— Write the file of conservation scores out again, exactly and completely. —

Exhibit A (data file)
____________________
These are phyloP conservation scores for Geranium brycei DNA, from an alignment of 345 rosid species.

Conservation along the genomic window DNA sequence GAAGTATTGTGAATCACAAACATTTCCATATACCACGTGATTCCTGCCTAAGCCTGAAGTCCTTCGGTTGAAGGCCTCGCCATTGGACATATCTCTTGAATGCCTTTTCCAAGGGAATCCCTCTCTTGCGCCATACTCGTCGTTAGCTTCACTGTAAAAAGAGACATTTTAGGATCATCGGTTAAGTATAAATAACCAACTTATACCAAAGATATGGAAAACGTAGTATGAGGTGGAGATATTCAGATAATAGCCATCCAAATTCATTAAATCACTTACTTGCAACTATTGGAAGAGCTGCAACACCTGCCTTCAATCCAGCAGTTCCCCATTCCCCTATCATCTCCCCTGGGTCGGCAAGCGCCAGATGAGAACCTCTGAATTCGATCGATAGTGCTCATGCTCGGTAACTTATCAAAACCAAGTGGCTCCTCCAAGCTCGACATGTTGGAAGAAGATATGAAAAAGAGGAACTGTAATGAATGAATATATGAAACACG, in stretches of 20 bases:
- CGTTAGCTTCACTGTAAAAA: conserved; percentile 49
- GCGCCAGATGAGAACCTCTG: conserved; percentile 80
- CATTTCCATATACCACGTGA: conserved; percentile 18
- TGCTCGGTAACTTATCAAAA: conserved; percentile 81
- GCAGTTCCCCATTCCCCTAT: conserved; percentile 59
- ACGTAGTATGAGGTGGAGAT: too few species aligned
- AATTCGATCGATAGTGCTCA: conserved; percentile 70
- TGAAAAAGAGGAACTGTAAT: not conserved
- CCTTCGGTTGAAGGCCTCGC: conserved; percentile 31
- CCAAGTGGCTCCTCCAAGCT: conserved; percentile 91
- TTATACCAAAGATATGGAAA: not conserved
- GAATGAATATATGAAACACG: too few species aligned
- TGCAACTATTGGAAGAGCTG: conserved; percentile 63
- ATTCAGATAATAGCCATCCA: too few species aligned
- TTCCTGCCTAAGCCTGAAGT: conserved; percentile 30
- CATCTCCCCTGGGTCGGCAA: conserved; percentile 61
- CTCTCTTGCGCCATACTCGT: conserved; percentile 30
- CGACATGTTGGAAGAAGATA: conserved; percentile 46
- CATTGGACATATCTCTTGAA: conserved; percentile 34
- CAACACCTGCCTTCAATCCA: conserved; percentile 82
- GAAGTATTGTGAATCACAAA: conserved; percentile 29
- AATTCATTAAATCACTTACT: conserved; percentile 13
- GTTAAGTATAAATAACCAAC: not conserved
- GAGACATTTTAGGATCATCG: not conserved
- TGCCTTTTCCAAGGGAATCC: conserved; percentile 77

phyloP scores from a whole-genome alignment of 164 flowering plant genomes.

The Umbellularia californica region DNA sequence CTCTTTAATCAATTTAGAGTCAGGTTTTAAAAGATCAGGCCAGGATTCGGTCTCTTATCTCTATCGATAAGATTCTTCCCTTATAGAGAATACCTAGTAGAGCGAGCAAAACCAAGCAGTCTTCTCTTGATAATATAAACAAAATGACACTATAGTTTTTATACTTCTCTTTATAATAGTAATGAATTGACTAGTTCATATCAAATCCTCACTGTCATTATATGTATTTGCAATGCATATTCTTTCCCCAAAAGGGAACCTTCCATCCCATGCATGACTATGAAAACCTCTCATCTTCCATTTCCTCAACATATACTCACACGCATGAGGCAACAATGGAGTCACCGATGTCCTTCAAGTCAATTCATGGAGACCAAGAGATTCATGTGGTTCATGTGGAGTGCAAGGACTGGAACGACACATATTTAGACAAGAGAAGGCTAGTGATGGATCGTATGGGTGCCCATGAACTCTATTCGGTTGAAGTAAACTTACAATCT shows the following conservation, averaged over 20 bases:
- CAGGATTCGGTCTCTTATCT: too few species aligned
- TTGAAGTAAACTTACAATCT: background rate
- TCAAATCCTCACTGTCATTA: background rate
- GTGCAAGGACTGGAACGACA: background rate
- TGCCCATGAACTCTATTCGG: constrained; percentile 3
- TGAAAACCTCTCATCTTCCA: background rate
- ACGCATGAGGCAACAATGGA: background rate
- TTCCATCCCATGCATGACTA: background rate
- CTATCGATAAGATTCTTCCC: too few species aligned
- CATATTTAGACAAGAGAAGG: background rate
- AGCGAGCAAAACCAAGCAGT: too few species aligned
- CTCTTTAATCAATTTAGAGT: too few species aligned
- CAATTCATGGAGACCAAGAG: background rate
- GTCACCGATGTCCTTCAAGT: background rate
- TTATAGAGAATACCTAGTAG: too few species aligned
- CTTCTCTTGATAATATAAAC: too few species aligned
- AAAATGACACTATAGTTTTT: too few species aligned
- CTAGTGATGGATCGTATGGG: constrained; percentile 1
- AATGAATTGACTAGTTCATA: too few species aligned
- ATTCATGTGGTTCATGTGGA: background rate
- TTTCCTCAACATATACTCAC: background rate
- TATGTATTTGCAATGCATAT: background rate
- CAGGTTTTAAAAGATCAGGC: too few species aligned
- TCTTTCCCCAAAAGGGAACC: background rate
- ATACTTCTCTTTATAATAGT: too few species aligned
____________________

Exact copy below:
These are phyloP conservation scores for Geranium brycei DNA, from an alignment of 345 rosid species.

Conservation along the genomic window DNA sequence GAAGTATTGTGAATCACAAACATTTCCATATACCACGTGATTCCTGCCTAAGCCTGAAGTCCTTCGGTTGAAGGCCTCGCCATTGGACATATCTCTTGAATGCCTTTTCCAAGGGAATCCCTCTCTTGCGCCATACTCGTCGTTAGCTTCACTGTAAAAAGAGACATTTTAGGATCATCGGTTAAGTATAAATAACCAACTTATACCAAAGATATGGAAAACGTAGTATGAGGTGGAGATATTCAGATAATAGCCATCCAAATTCATTAAATCACTTACTTGCAACTATTGGAAGAGCTGCAACACCTGCCTTCAATCCAGCAGTTCCCCATTCCCCTATCATCTCCCCTGGGTCGGCAAGCGCCAGATGAGAACCTCTGAATTCGATCGATAGTGCTCATGCTCGGTAACTTATCAAAACCAAGTGGCTCCTCCAAGCTCGACATGTTGGAAGAAGATATGAAAAAGAGGAACTGTAATGAATGAATATATGAAACACG, in stretches of 20 bases:
- CGTTAGCTTCACTGTAAAAA: conserved; percentile 49
- GCGCCAGATGAGAACCTCTG: conserved; percentile 80
- CATTTCCATATACCACGTGA: conserved; percentile 18
- TGCTCGGTAACTTATCAAAA: conserved; percentile 81
- GCAGTTCCCCATTCCCCTAT: conserved; percentile 59
- ACGTAGTATGAGGTGGAGAT: too few species aligned
- AATTCGATCGATAGTGCTCA: conserved; percentile 70
- TGAAAAAGAGGAACTGTAAT: not conserved
- CCTTCGGTTGAAGGCCTCGC: conserved; percentile 31
- CCAAGTGGCTCCTCCAAGCT: conserved; percentile 91
- TTATACCAAAGATATGGAAA: not conserved
- GAATGAATATATGAAACACG: too few species aligned
- TGCAACTATTGGAAGAGCTG: conserved; percentile 63
- ATTCAGATAATAGCCATCCA: too few species aligned
- TTCCTGCCTAAGCCTGAAGT: conserved; percentile 30
- CATCTCCCCTGGGTCGGCAA: conserved; percentile 61
- CTCTCTTGCGCCATACTCGT: conserved; percentile 30
- CGACATGTTGGAAGAAGATA: conserved; percentile 46
- CATTGGACATATCTCTTGAA: conserved; percentile 34
- CAACACCTGCCTTCAATCCA: conserved; percentile 82
- GAAGTATTGTGAATCACAAA: conserved; percentile 29
- AATTCATTAAATCACTTACT: conserved; percentile 13
- GTTAAGTATAAATAACCAAC: not conserved
- GAGACATTTTAGGATCATCG: not conserved
- TGCCTTTTCCAAGGGAATCC: conserved; percentile 77

phyloP scores from a whole-genome alignment of 164 flowering plant genomes.

The Umbellularia californica region DNA sequence CTCTTTAATCAATTTAGAGTCAGGTTTTAAAAGATCAGGCCAGGATTCGGTCTCTTATCTCTATCGATAAGATTCTTCCCTTATAGAGAATACCTAGTAGAGCGAGCAAAACCAAGCAGTCTTCTCTTGATAATATAAACAAAATGACACTATAGTTTTTATACTTCTCTTTATAATAGTAATGAATTGACTAGTTCATATCAAATCCTCACTGTCATTATATGTATTTGCAATGCATATTCTTTCCCCAAAAGGGAACCTTCCATCCCATGCATGACTATGAAAACCTCTCATCTTCCATTTCCTCAACATATACTCACACGCATGAGGCAACAATGGAGTCACCGATGTCCTTCAAGTCAATTCATGGAGACCAAGAGATTCATGTGGTTCATGTGGAGTGCAAGGACTGGAACGACACATATTTAGACAAGAGAAGGCTAGTGATGGATCGTATGGGTGCCCATGAACTCTATTCGGTTGAAGTAAACTTACAATCT shows the following conservation, averaged over 20 bases:
- CAGGATTCGGTCTCTTATCT: too few species aligned
- TTGAAGTAAACTTACAATCT: background rate
- TCAAATCCTCACTGTCATTA: background rate
- GTGCAAGGACTGGAACGACA: background rate
- TGCCCATGAACTCTATTCGG: constrained; percentile 3
- TGAAAACCTCTCATCTTCCA: background rate
- ACGCATGAGGCAACAATGGA: background rate
- TTCCATCCCATGCATGACTA: background rate
- CTATCGATAAGATTCTTCCC: too few species aligned
- CATATTTAGACAAGAGAAGG: background rate
- AGCGAGCAAAACCAAGCAGT: too few species aligned
- CTCTTTAATCAATTTAGAGT: too few species aligned
- CAATTCATGGAGACCAAGAG: background rate
- GTCACCGATGTCCTTCAAGT: background rate
- TTATAGAGAATACCTAGTAG: too few species aligned
- CTTCTCTTGATAATATAAAC: too few species aligned
- AAAATGACACTATAGTTTTT: too few species aligned
- CTAGTGATGGATCGTATGGG: constrained; percentile 1
- AATGAATTGACTAGTTCATA: too few species aligned
- ATTCATGTGGTTCATGTGGA: background rate
- TTTCCTCAACATATACTCAC: background rate
- TATGTATTTGCAATGCATAT: background rate
- CAGGTTTTAAAAGATCAGGC: too few species aligned
- TCTTTCCCCAAAAGGGAACC: background rate
- ATACTTCTCTTTATAATAGT: too few species aligned